Skip to Navigation
University of Pittsburgh
Print This Page Print this pages

September 25, 2014

SAC wants improvements in lactation website

The  Staff  Association  Council (SAC) wants the University to be more welcoming and helpful to women using the Pittsburgh campus’s 16 lactation rooms.

Pamela Rikstad, who reported on the work of the health, safety, IT and transportation committee at SAC’s Sept. 17 meeting, said Human Resources’ lactation website ( makes no attempt to associate use of the rooms with healthy practices, unlike other University HR sites. She gave as an example the page describing Pitt’s smoking policy, which encourages smoking cessation.

Her committee met with Ron Frisch, associate vice chancellor for Human Resources, and other Pitt officials to discuss upgrading the lactation website.

“Ron did agree that the language on the website could be a little more supportive,” Rikstad said.

“We are working on it,” Frisch said after the meeting, noting that SAC had offered examples of other schools’ lactation websites with more positive language for Pitt to emulate.

“We need to make that section of the HR website a little more employee friendly.”

“Sometimes you get silly reactions from people” confronted by a colleague’s need to use the lactation room to express milk, Rikstad noted. “Like, ‘Couldn’t she just wait until she gets home?’” SAC also wants HR to compile a fact sheet about breastfeeding for women using the rooms to give to supervisors and colleagues.

The organization will consider adding a presentation to its brown bag seminar series about breastfeeding and other issues for employees returning to work after a leave.

In other news:

• Jennifer Engel of the Osher Lifelong Learning Institute gave a presentation about Osher’s offerings, noting that it allows anyone to join and take non-credit Pitt courses.

More than 800 non-credit courses (about 80 of which are offered each term), often meeting weekly for five weeks, are offered through membership in Osher, which costs $125 for one term or $225 for a school year’s three terms.

These fees allow people to take an unlimited number of Osher courses and to audit up to two select Pitt undergraduate courses each semester. Courses require no previous college and no tests or homework, nor do they have the costs added to undergraduate tuition, such as computer fees. While Osher is targeted to those aged 50 and over, anyone may participate. Osher courses run the gamut of Pitt schools and majors, from “Discovering Nature Through Journaling” and “Portrait Drawing” to “After the Soviet Union” and “Intermediate Spanish.”

• In place of SAC’s annual technology fair, this spring SAC will hold a staff development forum, inspired by the all-day development programs of some of the regional SACs, such as Johnstown, which shuts down its campus offices to allow staff to attend training programs during spring and fall breaks.

• Fiona Seels, standing in for external relations committee chair Andy Stephany, announced the topics of the next lunchtime seminars: ergonomics (today, Sept. 25); education benefits (Oct. 21) and wellness (Nov. 19).

• Operations committee chair Hillary Koller announced that applications are available for SAC’s Book Fund awards. Pitt sophomores, juniors and seniors whose parents are Pitt employees are eligible. Applications are due Oct. 17; an ad hoc committee will choose winners at the end of November and award the funds in December.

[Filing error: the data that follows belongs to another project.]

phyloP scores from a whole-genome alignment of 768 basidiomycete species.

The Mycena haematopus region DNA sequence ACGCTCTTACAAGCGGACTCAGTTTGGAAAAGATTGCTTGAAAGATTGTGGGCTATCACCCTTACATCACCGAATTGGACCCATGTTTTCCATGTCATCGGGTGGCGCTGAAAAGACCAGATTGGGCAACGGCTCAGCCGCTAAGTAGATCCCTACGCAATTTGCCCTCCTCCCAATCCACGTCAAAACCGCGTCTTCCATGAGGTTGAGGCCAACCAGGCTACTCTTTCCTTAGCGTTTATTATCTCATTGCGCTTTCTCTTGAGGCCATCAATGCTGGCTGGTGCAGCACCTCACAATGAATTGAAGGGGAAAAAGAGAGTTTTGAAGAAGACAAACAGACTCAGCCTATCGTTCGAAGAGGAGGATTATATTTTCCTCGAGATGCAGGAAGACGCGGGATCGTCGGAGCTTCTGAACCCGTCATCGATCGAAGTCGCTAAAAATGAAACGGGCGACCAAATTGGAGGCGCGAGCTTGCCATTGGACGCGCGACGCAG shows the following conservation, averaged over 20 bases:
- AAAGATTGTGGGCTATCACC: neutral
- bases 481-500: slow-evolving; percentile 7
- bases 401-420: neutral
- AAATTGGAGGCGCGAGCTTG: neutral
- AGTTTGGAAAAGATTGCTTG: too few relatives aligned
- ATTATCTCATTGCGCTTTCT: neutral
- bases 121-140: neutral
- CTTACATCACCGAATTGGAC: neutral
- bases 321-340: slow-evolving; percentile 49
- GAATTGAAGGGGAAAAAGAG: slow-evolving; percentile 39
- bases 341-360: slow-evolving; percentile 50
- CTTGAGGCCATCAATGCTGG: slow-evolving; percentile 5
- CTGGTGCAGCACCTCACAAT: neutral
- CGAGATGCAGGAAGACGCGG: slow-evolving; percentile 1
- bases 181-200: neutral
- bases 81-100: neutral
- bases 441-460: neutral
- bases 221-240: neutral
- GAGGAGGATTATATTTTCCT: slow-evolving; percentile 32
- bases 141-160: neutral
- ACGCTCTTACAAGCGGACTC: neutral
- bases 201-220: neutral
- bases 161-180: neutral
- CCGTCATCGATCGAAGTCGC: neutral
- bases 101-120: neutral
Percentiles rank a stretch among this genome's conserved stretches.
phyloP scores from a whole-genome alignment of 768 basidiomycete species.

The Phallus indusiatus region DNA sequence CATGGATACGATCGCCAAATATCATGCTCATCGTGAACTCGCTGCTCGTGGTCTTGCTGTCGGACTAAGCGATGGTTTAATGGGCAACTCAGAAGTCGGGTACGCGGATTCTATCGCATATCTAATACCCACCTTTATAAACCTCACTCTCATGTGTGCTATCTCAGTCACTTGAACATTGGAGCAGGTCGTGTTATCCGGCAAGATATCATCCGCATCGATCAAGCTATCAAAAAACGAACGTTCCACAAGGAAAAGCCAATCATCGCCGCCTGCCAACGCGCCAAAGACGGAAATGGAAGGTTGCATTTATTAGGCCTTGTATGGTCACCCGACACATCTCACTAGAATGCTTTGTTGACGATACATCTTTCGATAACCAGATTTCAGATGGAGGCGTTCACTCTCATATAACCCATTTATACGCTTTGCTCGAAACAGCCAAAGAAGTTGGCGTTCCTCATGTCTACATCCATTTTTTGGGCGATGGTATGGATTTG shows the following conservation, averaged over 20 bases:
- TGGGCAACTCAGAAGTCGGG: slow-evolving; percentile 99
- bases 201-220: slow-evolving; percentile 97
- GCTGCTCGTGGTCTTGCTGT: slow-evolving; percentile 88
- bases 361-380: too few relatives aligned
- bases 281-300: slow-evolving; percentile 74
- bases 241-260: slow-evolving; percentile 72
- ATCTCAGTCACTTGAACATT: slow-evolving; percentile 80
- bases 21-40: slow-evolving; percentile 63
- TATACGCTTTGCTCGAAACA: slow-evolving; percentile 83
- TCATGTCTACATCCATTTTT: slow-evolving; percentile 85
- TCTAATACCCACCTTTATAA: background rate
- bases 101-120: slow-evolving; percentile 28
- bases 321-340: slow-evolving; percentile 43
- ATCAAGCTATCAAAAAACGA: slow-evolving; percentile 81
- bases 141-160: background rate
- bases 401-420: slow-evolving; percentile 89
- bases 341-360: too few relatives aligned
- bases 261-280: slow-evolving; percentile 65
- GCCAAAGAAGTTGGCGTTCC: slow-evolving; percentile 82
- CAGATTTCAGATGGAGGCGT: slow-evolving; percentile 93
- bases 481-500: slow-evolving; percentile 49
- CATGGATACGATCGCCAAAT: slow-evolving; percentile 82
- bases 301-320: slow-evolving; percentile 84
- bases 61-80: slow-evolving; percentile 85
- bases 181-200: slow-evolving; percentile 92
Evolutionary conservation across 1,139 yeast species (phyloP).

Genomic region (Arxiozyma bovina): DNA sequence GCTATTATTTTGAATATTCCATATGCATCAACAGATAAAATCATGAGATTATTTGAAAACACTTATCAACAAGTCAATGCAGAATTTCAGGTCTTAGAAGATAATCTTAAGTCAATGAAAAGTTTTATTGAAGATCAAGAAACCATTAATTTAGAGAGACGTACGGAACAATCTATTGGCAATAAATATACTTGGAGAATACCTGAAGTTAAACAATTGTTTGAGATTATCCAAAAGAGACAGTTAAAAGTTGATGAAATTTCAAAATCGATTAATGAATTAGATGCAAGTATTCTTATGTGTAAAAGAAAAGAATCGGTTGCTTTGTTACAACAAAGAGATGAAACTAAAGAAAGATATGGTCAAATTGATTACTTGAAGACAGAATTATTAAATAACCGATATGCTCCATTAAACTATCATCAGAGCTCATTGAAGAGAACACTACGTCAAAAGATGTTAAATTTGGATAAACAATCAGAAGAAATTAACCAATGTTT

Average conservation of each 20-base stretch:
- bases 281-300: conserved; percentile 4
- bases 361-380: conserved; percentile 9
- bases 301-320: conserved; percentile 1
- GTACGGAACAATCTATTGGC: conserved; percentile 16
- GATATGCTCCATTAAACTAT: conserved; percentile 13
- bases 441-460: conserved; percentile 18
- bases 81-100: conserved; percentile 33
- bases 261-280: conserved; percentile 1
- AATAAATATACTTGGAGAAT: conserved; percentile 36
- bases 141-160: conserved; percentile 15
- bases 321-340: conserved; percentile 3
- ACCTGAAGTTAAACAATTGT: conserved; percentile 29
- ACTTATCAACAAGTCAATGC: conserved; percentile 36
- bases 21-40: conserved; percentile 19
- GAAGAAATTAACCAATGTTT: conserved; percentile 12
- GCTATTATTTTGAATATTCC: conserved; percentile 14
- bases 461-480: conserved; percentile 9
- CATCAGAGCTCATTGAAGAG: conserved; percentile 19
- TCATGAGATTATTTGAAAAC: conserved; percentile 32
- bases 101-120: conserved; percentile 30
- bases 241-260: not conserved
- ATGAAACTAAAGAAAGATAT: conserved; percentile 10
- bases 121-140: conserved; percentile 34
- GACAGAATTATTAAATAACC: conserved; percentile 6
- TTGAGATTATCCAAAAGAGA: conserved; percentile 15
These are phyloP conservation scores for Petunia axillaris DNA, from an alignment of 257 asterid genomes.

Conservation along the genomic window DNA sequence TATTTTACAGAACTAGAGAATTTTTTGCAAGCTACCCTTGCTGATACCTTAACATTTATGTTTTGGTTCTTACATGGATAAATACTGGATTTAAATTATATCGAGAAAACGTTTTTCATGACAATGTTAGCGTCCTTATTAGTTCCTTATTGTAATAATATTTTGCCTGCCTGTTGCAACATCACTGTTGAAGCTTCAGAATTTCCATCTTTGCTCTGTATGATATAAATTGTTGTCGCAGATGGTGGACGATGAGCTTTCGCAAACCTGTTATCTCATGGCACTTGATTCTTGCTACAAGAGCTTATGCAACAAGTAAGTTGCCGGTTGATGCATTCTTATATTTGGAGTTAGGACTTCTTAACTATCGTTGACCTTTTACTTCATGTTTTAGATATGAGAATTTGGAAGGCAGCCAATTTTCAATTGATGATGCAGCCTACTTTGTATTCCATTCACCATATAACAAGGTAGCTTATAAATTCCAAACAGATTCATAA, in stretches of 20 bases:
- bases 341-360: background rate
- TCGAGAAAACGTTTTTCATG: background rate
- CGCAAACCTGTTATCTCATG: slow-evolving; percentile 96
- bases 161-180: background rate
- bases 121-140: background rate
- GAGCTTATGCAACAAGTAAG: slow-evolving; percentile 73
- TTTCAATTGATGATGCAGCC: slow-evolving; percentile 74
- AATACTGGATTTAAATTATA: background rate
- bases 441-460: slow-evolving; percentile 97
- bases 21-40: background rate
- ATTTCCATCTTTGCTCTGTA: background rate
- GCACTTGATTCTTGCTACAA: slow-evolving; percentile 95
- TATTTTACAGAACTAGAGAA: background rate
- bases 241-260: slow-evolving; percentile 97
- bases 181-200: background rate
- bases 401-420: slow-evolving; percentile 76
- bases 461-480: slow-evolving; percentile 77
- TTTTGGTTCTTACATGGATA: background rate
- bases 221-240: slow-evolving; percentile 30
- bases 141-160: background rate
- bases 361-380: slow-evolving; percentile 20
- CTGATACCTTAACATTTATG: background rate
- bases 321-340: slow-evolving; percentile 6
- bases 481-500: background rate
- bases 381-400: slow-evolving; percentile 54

• Changes to two SAC rules passed nearly unanimously. A change to the organization’s operations manual clarified how former members can be reinstated. Currently, membership automatically is revoked for those with three consecutive absences without prior notification to SAC, and those with four total absences in a year. Now those whose membership was canceled must wait a year after revocation to request membership anew, at which time they will be placed at the bottom of any waiting list. Those who resign don’t have to wait a year before requesting membership again, but also will be at the bottom of any waiting list.

An amendment to the bylaws will allow committee chairs to send their agendas and attendance lists to the executive vice president after their meetings, “basically in line with what we’re doing now,” said Koller. The previous rule required committee chairs to send agendas prior to meetings, and “this wasn’t happening,” she says.

• Lindsay J. Rodzwicz was elected unanimously as SAC’s vice president of public relations, following a year in which she had been the interim vice president. SAC bylaws had not allowed Rodzwicz to be elected to the full office until she finished her first year as a SAC member. She is Coulter program administrator in the Swanson School of Engineering’s Department of Bioengineering.

• SAC will hold its next new-member orientation at noon Oct. 14 in the William Pitt Union.

• SAC officers are planning to meet with Chancellor Patrick Gallagher in October.

• SAC members will take part in Pitt’s Day of Caring on Oct. 2 by aiding the Community Human Services’ Oakland Food Pantry.

• According to Executive Vice President Monica Costlow, SAC now is working with Institutional Advancement to put a new bench on campus to honor staff achievements. The bench project has been in the works for two years.

—Marty Levine

Filed under: Feature,Volume 47 Issue 3